I received the news of Obama’s victory as I was climbing the stairs up to the Board of Education office after a half day of teaching…I had been listening to music on the drive back and was wondering how it was all shaking out. That day I taught at Nada Elementary School, a school with 16 students total. It was an easy day and I had to rush back to figure out my ecoHalloween constume. So anyways I was running up the stairs and two men in suits about 3 steps ahead of me looked back and asked, “Are you from America?” I replied that I was and one of them calmly said, “Obama just won your election,” and then turned away and kept walking. I was not sure if I had heard correctly, being the cautious optimist I have learned to be. I walked into my office and it was the same quiet office that I had left hours earlier. I was sure that I had heard wrong….I got online and sure enough Obama had won!!!! I looked up and cried out Obama won! (in Japanese of course) and the others just looked up and nodded their heads..Luckily the other ALT who happens to be from Kenya later came back to the office and shared in my joy….this place is REALLY far from Portland. That night I got together with one of the other 2 Americans in town and went out for yakitori to celebrate. It is such a relief that the country is headed towards change. I am sure that more American expats will come out of hiding now that it is safe to do so.
As reported in the news, Obama city in Japan has created a whole marketing and tourism campaign based on the town’s name. Check out their song:
Over the past few days I’ve had conversations with several people about the US election and most comment on how fortunate America is to have a political system that allows for real change. There is an incredible admiration for Obama and a few people have even said that it is wonderful that we elected a Kenyan man to the presidency?!?
Last week on November 5, I was asked to help out at a local school’s Halloween Party. It is hard to get enthusiastic about celebrating a holiday that is already over and even harder to explain away all the Halloween mystique promoted in the media here, but I ended up getting into it and having a lot of fun. The teacher was so excited to have a party that tied together the recycling unit in the science curriculum and the English class, so the kids made decorations from things they pulled from the trash and many of their costumes were made from things they scavenged from their house and school. I made a jellyfish costume (clear umbrella with bubble wrap and plastic bag tentacles-sorry no photos) and played games with them. When I lived here 20 years ago, no one celebrated Halloween and only Christians celebrated Christmas, but both of these holidays are celebrated in Japanese fashion now. The strangest part is that there is absolutely no connection to any sense of tradition and certainly no religious significance. Halloween=costume+candy+jack-o-lanterns+the Great Pumpkin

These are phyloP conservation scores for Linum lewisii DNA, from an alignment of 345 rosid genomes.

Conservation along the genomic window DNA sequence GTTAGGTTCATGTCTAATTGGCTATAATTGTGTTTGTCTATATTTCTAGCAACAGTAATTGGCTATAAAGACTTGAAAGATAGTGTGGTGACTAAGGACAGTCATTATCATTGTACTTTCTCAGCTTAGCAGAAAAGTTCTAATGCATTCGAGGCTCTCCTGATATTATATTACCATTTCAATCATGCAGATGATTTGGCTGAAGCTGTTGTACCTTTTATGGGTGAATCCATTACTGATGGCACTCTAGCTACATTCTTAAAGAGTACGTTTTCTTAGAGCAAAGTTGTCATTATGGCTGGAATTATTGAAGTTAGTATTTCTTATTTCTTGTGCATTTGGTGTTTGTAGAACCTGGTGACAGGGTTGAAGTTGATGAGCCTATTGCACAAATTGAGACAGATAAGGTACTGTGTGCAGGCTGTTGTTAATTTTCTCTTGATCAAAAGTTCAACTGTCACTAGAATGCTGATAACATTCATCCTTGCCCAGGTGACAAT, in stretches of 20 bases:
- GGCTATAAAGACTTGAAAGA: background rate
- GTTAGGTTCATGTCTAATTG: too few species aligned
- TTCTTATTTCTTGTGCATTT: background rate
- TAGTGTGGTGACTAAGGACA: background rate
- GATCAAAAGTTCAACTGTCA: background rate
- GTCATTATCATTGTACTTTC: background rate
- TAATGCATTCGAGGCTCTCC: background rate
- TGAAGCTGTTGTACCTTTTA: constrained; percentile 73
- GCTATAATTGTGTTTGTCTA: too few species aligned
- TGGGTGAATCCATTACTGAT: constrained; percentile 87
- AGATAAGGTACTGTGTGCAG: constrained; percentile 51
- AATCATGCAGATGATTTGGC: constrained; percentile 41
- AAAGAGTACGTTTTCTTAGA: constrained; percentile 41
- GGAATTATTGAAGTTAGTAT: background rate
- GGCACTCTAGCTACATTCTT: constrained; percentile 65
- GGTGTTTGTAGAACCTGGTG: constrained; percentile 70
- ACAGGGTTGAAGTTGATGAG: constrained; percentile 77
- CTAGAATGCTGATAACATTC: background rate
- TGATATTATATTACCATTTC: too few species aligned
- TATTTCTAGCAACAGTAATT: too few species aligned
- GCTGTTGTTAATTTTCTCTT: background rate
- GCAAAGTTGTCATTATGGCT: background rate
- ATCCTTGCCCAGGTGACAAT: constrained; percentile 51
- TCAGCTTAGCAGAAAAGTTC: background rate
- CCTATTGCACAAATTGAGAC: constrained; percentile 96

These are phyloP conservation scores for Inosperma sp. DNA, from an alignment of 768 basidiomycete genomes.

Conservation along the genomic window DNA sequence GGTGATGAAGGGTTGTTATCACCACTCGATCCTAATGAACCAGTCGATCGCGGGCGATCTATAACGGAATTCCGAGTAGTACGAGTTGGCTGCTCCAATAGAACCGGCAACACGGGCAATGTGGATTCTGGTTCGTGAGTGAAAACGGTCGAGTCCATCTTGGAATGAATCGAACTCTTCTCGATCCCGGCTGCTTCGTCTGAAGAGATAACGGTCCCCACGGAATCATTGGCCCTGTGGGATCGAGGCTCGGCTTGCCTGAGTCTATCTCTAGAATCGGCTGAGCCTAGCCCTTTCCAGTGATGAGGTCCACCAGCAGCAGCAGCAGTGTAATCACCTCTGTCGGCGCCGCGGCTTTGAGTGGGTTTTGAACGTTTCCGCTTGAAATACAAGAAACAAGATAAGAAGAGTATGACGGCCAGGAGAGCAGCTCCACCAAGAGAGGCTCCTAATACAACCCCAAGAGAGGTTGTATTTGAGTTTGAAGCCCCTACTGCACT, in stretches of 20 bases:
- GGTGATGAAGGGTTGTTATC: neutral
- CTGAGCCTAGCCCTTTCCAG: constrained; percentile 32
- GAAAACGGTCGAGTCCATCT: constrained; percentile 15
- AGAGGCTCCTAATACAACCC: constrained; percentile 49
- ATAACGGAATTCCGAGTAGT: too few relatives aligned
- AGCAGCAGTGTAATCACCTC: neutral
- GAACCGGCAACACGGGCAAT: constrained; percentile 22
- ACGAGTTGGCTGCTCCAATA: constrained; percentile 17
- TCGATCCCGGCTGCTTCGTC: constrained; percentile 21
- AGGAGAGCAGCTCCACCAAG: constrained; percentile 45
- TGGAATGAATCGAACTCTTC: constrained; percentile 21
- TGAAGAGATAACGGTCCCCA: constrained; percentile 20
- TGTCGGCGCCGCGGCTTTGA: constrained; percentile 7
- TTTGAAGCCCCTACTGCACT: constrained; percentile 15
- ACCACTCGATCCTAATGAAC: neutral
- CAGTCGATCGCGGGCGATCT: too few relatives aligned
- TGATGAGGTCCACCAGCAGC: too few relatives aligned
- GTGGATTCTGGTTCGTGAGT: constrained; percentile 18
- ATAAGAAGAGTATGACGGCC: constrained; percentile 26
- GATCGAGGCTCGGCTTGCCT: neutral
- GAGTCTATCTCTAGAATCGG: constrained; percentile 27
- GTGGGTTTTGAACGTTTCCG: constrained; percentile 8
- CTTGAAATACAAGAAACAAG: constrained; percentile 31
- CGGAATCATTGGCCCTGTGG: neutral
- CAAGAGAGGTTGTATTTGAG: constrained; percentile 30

Christmas=tree+lights(illumination)+presents+ christmas cake +(if you are single) fancy dinner date
At the 100 yen (now about $1.01) shop they are now selling Christmas decorations. I think the reason Thanksgiving will never become popular is that the ovens here are too small to cook turkeys.
Jiro’s been gone 20 days now and will be home in 24 days. Almost to the halfway mark! His show at the Japanese Garden opens at the end of the week. I really wish I could be there, but am glad I am here to enjoy the most beautiful time of the year here. The leaves are just starting to turn colors and it should be prime leave-viewing season in a week or so.
The food at this time of year is also luscious…Persimmons, asian pears, satsuma mikan, sanma (Pacific saury), chestnuts, gingko nuts, fall shiitake AND newly harvested rice! At the local supermarket there is a corner in the produce section that features all local produce and food. All the products are marked with the name of the person who grew it or made it and the prices are really cheap. I’ve been buying tsukemono(pickled vegies) for my mother-in-law there and a small bag of satsuma mikan almost every day. We have lots of citrus in our garden and our mikan tree is loaded with fruit that should be ready to start picking in a couple of days. Last year I went out one morning and scared away a monkey from the trees! I wonder if we’ll see it again this year.
books–this week I finished The Space Between Us (Thrity Umrigar), a novel set in India that tells the stories of Sera, an upper-middle class housewife, and her servant Dhima. The stories of their lives as young women, as young brides and as mothers and as widows are woven together to tell a very powerful, but sad story.